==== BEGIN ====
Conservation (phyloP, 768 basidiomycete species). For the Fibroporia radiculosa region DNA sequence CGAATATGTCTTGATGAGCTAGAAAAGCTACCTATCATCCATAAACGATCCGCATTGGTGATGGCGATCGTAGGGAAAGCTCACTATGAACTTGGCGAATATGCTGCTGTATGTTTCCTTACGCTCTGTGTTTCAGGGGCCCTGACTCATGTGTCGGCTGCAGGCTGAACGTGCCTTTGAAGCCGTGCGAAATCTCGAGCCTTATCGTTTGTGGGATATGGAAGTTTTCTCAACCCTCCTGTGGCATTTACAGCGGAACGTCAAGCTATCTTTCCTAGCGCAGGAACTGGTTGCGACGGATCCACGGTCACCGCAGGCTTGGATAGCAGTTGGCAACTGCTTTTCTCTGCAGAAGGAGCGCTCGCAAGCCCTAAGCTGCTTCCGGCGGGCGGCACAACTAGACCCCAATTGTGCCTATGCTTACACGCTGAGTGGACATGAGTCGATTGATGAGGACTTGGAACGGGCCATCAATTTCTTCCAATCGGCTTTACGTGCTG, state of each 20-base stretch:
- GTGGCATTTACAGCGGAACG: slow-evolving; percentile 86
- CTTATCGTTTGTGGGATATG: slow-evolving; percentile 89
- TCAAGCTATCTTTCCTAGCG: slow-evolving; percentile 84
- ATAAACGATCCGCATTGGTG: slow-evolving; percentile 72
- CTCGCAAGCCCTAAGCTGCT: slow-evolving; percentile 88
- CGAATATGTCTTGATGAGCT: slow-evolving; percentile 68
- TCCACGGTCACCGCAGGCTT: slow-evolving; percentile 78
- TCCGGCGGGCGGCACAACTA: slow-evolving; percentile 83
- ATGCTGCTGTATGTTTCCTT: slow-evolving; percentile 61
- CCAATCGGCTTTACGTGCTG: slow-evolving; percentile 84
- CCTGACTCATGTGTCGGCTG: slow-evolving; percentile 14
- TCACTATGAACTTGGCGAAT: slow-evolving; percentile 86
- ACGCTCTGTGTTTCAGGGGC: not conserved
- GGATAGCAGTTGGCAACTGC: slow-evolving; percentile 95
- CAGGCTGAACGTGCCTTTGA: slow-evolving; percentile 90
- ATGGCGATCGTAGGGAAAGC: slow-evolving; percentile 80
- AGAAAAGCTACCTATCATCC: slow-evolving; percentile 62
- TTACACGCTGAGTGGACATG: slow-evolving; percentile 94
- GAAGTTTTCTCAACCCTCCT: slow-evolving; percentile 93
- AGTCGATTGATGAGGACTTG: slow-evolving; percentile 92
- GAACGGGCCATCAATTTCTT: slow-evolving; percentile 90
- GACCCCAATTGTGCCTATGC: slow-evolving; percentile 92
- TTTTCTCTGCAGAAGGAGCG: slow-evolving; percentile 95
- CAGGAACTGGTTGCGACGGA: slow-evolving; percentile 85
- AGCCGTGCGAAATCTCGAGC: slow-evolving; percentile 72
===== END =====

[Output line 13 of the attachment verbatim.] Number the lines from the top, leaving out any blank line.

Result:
- TCACTATGAACTTGGCGAAT: slow-evolving; percentile 86